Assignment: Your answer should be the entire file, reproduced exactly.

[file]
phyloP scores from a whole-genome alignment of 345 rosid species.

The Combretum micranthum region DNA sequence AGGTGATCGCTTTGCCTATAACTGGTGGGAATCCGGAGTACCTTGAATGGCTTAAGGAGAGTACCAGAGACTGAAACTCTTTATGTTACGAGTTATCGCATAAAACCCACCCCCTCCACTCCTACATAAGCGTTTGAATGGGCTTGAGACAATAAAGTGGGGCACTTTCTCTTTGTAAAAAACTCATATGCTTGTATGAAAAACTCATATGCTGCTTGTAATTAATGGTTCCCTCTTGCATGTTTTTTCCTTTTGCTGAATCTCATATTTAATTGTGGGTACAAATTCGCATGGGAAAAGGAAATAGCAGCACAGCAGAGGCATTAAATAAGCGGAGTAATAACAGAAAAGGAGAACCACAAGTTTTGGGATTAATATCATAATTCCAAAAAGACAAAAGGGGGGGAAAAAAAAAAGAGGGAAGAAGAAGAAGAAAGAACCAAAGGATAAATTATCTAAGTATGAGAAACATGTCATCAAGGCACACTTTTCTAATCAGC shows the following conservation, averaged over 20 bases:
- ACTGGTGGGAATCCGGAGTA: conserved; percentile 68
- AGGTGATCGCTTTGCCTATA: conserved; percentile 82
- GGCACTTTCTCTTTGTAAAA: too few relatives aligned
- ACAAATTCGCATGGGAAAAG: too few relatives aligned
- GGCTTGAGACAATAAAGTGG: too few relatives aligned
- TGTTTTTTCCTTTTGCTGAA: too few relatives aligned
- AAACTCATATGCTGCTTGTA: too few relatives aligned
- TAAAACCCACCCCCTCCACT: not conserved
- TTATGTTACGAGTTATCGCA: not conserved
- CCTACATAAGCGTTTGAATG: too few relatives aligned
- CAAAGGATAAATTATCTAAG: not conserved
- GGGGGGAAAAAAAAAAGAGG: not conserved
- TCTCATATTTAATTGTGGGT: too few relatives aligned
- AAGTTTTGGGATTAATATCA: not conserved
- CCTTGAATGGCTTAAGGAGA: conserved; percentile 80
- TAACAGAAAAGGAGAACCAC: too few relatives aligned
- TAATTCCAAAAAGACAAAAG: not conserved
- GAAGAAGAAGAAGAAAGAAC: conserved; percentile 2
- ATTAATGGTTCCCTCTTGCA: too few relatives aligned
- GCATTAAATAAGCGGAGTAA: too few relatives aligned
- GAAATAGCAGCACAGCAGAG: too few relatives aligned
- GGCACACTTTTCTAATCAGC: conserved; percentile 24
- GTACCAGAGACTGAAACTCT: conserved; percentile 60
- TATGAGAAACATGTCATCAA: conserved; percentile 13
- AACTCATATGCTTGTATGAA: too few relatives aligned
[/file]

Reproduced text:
phyloP scores from a whole-genome alignment of 345 rosid species.

The Combretum micranthum region DNA sequence AGGTGATCGCTTTGCCTATAACTGGTGGGAATCCGGAGTACCTTGAATGGCTTAAGGAGAGTACCAGAGACTGAAACTCTTTATGTTACGAGTTATCGCATAAAACCCACCCCCTCCACTCCTACATAAGCGTTTGAATGGGCTTGAGACAATAAAGTGGGGCACTTTCTCTTTGTAAAAAACTCATATGCTTGTATGAAAAACTCATATGCTGCTTGTAATTAATGGTTCCCTCTTGCATGTTTTTTCCTTTTGCTGAATCTCATATTTAATTGTGGGTACAAATTCGCATGGGAAAAGGAAATAGCAGCACAGCAGAGGCATTAAATAAGCGGAGTAATAACAGAAAAGGAGAACCACAAGTTTTGGGATTAATATCATAATTCCAAAAAGACAAAAGGGGGGGAAAAAAAAAAGAGGGAAGAAGAAGAAGAAAGAACCAAAGGATAAATTATCTAAGTATGAGAAACATGTCATCAAGGCACACTTTTCTAATCAGC shows the following conservation, averaged over 20 bases:
- ACTGGTGGGAATCCGGAGTA: conserved; percentile 68
- AGGTGATCGCTTTGCCTATA: conserved; percentile 82
- GGCACTTTCTCTTTGTAAAA: too few relatives aligned
- ACAAATTCGCATGGGAAAAG: too few relatives aligned
- GGCTTGAGACAATAAAGTGG: too few relatives aligned
- TGTTTTTTCCTTTTGCTGAA: too few relatives aligned
- AAACTCATATGCTGCTTGTA: too few relatives aligned
- TAAAACCCACCCCCTCCACT: not conserved
- TTATGTTACGAGTTATCGCA: not conserved
- CCTACATAAGCGTTTGAATG: too few relatives aligned
- CAAAGGATAAATTATCTAAG: not conserved
- GGGGGGAAAAAAAAAAGAGG: not conserved
- TCTCATATTTAATTGTGGGT: too few relatives aligned
- AAGTTTTGGGATTAATATCA: not conserved
- CCTTGAATGGCTTAAGGAGA: conserved; percentile 80
- TAACAGAAAAGGAGAACCAC: too few relatives aligned
- TAATTCCAAAAAGACAAAAG: not conserved
- GAAGAAGAAGAAGAAAGAAC: conserved; percentile 2
- ATTAATGGTTCCCTCTTGCA: too few relatives aligned
- GCATTAAATAAGCGGAGTAA: too few relatives aligned
- GAAATAGCAGCACAGCAGAG: too few relatives aligned
- GGCACACTTTTCTAATCAGC: conserved; percentile 24
- GTACCAGAGACTGAAACTCT: conserved; percentile 60
- TATGAGAAACATGTCATCAA: conserved; percentile 13
- AACTCATATGCTTGTATGAA: too few relatives aligned